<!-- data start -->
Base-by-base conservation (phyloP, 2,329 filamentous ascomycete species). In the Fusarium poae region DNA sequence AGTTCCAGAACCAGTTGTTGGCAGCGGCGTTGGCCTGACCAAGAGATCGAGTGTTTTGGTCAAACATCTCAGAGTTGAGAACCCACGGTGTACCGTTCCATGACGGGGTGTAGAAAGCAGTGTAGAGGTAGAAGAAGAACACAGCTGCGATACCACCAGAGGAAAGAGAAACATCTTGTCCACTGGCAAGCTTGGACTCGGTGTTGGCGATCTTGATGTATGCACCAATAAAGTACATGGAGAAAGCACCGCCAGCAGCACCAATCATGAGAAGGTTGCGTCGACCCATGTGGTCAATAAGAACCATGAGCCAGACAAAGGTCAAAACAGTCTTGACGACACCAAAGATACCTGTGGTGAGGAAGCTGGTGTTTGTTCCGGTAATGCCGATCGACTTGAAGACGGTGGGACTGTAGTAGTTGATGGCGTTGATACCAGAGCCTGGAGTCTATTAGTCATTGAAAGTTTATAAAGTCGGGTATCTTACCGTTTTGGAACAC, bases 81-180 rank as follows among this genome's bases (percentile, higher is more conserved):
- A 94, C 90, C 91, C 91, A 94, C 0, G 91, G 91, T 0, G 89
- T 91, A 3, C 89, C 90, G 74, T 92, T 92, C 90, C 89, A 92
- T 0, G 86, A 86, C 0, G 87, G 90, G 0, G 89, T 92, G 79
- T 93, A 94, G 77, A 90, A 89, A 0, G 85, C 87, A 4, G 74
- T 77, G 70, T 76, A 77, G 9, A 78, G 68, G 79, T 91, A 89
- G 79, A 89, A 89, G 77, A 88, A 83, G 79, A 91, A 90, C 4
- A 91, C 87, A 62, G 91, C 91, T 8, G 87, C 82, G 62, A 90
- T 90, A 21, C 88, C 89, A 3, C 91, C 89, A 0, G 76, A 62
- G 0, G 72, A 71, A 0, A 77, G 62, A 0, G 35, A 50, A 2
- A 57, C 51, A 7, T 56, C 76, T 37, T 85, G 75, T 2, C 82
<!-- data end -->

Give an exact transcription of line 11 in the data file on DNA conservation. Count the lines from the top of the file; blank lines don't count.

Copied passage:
- A 57, C 51, A 7, T 56, C 76, T 37, T 85, G 75, T 2, C 82